I’m Honestly Not Sure When I’ll Be Ready to “Get Back Out There”
Things aren’t OK out there, and I can’t just pretend that they are.
I live in Monterey, California, just a few blocks away from the very stage where Jimi Hendrix burnt his guitar onstage at the Monterey Pop Festival. The famed Monterey Jazz Festival is currently taking place right down the street at the very same venue. I love music — all kinds of music — and at one point, I also loved occasionally going to events like festivals to discover more of it.
But I’m still not down the street at the festival. Instead, I’m at home enjoying the fact that I can actually hear the music quite well from my office — a phenomenon my husband and I call “music on the wind” — and for now, that’s good enough for me.
Sometimes my husband and I check out live streams of various events online, just to experience a little bit of what’s going on. But I have to keep trying not to cringe at the fact that so few of the people I see are ever wearing masks despite the fact that COVID is still all over the place. (“The pandemic is over,” my ass.)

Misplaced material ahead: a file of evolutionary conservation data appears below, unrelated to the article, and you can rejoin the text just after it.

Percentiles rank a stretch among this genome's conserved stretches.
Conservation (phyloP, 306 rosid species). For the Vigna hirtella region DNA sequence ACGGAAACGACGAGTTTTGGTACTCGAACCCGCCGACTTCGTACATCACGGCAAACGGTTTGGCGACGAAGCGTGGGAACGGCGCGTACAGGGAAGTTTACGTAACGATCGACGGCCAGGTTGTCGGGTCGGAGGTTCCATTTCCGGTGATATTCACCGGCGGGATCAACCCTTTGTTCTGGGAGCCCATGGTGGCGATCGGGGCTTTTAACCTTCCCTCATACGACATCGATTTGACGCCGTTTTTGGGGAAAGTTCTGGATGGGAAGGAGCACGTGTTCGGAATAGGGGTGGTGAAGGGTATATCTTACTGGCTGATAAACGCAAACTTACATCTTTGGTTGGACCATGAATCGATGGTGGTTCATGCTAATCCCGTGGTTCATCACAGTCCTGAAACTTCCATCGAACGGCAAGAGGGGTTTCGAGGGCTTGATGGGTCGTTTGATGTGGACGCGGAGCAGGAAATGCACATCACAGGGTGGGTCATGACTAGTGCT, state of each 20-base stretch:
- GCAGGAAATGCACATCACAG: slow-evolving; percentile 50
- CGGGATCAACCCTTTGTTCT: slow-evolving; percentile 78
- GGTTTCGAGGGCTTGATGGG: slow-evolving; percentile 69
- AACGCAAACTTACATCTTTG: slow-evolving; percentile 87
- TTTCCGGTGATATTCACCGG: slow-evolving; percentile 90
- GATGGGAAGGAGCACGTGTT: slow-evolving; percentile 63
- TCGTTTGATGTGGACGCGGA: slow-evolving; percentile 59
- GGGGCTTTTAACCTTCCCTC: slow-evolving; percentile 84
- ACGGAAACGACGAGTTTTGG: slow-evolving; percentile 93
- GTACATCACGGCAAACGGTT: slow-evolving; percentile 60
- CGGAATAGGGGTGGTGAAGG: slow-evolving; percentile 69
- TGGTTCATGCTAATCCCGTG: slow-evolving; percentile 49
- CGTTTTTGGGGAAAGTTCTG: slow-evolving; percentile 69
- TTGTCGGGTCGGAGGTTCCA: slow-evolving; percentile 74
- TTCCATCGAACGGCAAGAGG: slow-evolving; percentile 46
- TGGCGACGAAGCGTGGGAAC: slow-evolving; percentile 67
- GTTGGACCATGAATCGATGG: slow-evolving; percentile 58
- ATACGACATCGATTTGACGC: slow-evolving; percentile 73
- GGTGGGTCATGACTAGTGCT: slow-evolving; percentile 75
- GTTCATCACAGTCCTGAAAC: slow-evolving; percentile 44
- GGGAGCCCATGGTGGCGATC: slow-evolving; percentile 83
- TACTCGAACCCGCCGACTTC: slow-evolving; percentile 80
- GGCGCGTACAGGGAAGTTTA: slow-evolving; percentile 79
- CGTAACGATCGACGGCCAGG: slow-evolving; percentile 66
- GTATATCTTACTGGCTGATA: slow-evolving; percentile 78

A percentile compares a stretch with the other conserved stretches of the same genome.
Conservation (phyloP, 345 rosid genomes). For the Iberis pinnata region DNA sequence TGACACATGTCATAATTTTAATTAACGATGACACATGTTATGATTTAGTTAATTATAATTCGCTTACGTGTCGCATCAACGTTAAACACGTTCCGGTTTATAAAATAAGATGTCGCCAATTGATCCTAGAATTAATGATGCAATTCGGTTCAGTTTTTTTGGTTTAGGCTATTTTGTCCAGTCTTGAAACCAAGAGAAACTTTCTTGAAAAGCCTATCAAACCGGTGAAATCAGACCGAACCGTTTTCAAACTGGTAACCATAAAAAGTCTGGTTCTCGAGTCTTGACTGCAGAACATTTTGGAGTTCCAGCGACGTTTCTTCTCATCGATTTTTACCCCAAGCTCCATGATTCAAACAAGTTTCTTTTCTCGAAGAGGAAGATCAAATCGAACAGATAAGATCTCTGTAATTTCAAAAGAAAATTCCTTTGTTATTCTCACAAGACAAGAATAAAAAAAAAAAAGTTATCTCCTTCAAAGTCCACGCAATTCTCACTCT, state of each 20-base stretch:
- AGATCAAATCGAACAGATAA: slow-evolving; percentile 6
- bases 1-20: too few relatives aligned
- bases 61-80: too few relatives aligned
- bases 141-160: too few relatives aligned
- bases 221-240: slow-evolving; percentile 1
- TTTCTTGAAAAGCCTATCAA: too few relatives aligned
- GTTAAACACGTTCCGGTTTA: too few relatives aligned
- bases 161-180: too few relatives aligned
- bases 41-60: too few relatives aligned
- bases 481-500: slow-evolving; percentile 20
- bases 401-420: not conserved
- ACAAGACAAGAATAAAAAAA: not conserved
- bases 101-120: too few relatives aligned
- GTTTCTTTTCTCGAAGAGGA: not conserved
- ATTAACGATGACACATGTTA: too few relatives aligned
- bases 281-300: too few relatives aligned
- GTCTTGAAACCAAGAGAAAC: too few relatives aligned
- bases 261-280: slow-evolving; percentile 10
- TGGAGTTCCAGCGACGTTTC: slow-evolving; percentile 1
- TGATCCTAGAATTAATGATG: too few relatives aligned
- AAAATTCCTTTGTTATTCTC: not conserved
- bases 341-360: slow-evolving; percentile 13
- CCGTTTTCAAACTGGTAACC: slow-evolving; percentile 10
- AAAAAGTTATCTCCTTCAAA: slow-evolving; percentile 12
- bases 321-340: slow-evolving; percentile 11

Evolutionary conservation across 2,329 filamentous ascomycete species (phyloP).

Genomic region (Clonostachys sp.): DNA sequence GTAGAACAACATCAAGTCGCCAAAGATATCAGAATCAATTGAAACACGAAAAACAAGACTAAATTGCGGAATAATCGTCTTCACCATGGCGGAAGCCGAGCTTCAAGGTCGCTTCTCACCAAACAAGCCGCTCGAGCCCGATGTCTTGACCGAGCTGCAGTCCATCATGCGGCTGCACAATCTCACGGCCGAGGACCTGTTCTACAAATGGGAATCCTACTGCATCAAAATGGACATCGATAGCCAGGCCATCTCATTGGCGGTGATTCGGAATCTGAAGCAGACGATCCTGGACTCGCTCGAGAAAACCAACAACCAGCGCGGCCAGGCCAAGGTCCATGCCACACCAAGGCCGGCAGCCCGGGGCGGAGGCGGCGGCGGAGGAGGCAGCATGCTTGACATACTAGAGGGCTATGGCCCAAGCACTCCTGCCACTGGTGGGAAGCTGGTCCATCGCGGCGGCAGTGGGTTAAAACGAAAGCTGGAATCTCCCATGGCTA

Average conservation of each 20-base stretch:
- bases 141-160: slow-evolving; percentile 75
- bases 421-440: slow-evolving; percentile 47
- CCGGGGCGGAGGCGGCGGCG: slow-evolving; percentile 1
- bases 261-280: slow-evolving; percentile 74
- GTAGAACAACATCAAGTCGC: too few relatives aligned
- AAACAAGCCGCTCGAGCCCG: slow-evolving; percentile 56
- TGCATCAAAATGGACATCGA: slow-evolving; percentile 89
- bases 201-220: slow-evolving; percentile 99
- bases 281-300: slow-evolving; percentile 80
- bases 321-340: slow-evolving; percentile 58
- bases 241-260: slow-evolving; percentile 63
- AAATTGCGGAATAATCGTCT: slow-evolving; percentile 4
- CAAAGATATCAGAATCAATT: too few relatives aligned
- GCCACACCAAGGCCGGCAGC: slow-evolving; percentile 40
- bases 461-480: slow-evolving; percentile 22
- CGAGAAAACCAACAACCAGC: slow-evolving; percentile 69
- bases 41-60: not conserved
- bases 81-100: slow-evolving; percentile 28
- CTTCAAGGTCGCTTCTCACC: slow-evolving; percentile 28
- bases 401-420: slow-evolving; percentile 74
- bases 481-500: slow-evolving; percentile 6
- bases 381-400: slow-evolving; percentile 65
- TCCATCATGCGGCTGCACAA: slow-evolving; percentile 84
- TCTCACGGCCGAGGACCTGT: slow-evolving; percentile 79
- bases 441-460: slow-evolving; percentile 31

I’m trying not to think about how many of them might wind up deathly ill in a couple of weeks.
Maybe to them, feeling like everything’s A-OK when it’s actually anything but is worth the risk. But to me, it seems like nothing short of insanity. When I do go out, I recognize bits and pieces of the world I once knew extremely well. But it’s broken and skewed now in a way I’m worried will never be fixed. (Maybe I am, too, but that’s a whole other post for another day.)
That’s scary and depressing. And I have access to all the jazz I can possibly listen to at home. So, so much for jazz.
I’ve never been great about getting out and about
I’ve been introverted to a fault ever since I was a child. I’m also on the autism spectrum, so I’m fairly easily overstimulated and have always kind of preferred to stay home most of the time.
As an adult, I also set my life up so that I could technically stay home as much as I wanted. I make a good living working out of my home as a full-time freelance writer. I married a fellow neuroatypical…